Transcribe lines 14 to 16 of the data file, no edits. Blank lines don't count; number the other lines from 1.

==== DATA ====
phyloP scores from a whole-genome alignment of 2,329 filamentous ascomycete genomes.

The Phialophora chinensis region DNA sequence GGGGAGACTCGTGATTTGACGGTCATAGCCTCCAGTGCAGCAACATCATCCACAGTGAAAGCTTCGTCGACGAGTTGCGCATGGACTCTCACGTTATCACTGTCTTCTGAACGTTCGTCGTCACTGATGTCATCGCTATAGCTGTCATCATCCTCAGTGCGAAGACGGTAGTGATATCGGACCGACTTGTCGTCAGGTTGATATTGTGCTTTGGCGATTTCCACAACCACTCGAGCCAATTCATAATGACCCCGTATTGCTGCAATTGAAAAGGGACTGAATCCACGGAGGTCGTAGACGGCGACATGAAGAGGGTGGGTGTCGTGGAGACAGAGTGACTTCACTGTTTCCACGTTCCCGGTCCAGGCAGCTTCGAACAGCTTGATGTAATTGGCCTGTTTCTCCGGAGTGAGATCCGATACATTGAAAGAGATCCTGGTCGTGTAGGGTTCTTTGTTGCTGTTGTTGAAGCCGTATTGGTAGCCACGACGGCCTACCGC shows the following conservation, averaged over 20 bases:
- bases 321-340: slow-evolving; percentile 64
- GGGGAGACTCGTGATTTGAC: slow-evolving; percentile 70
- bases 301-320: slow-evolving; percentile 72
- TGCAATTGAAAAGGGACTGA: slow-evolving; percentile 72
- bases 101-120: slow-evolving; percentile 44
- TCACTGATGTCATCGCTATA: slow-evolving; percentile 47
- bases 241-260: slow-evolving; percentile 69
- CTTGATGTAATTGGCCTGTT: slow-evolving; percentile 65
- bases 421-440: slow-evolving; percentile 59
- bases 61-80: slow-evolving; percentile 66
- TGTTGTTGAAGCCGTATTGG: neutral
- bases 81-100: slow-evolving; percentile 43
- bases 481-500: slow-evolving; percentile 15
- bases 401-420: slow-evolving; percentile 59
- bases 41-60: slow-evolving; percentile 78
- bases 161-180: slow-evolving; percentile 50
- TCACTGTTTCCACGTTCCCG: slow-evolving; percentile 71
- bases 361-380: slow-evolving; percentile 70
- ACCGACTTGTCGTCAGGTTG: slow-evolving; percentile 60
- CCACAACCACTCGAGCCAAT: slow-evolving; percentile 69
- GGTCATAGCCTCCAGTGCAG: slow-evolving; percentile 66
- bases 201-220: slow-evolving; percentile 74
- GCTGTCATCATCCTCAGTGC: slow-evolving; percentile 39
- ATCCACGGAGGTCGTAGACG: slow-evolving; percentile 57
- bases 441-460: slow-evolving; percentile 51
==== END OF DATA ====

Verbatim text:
- bases 81-100: slow-evolving; percentile 43
- bases 481-500: slow-evolving; percentile 15
- bases 401-420: slow-evolving; percentile 59